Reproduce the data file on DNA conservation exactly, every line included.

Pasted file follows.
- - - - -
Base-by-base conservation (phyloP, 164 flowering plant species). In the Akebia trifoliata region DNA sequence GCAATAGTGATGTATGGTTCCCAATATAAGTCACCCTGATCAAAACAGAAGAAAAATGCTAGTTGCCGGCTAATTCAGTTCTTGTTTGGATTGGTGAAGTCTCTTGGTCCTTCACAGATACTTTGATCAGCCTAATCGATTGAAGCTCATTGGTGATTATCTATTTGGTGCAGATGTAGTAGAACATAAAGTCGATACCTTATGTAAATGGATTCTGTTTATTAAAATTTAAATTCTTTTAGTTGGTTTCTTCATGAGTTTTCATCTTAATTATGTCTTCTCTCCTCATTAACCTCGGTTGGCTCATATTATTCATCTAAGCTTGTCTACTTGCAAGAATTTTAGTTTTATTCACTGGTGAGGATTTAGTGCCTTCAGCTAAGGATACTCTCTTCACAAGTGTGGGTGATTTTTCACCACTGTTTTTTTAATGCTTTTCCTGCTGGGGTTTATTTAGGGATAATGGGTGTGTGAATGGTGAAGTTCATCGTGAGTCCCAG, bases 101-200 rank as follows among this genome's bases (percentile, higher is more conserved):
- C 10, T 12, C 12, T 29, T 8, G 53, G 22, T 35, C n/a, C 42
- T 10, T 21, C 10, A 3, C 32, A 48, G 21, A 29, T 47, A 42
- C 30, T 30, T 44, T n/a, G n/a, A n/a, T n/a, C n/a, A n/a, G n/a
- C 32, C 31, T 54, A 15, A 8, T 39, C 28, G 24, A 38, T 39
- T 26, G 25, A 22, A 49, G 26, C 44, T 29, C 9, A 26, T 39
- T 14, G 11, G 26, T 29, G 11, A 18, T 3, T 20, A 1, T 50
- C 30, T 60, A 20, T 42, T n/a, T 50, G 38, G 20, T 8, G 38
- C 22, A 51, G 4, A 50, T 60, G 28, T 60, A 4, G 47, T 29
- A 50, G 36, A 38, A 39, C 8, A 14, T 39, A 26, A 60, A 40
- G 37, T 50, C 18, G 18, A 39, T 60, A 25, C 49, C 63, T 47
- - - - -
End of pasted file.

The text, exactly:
Base-by-base conservation (phyloP, 164 flowering plant species). In the Akebia trifoliata region DNA sequence GCAATAGTGATGTATGGTTCCCAATATAAGTCACCCTGATCAAAACAGAAGAAAAATGCTAGTTGCCGGCTAATTCAGTTCTTGTTTGGATTGGTGAAGTCTCTTGGTCCTTCACAGATACTTTGATCAGCCTAATCGATTGAAGCTCATTGGTGATTATCTATTTGGTGCAGATGTAGTAGAACATAAAGTCGATACCTTATGTAAATGGATTCTGTTTATTAAAATTTAAATTCTTTTAGTTGGTTTCTTCATGAGTTTTCATCTTAATTATGTCTTCTCTCCTCATTAACCTCGGTTGGCTCATATTATTCATCTAAGCTTGTCTACTTGCAAGAATTTTAGTTTTATTCACTGGTGAGGATTTAGTGCCTTCAGCTAAGGATACTCTCTTCACAAGTGTGGGTGATTTTTCACCACTGTTTTTTTAATGCTTTTCCTGCTGGGGTTTATTTAGGGATAATGGGTGTGTGAATGGTGAAGTTCATCGTGAGTCCCAG, bases 101-200 rank as follows among this genome's bases (percentile, higher is more conserved):
- C 10, T 12, C 12, T 29, T 8, G 53, G 22, T 35, C n/a, C 42
- T 10, T 21, C 10, A 3, C 32, A 48, G 21, A 29, T 47, A 42
- C 30, T 30, T 44, T n/a, G n/a, A n/a, T n/a, C n/a, A n/a, G n/a
- C 32, C 31, T 54, A 15, A 8, T 39, C 28, G 24, A 38, T 39
- T 26, G 25, A 22, A 49, G 26, C 44, T 29, C 9, A 26, T 39
- T 14, G 11, G 26, T 29, G 11, A 18, T 3, T 20, A 1, T 50
- C 30, T 60, A 20, T 42, T n/a, T 50, G 38, G 20, T 8, G 38
- C 22, A 51, G 4, A 50, T 60, G 28, T 60, A 4, G 47, T 29
- A 50, G 36, A 38, A 39, C 8, A 14, T 39, A 26, A 60, A 40
- G 37, T 50, C 18, G 18, A 39, T 60, A 25, C 49, C 63, T 47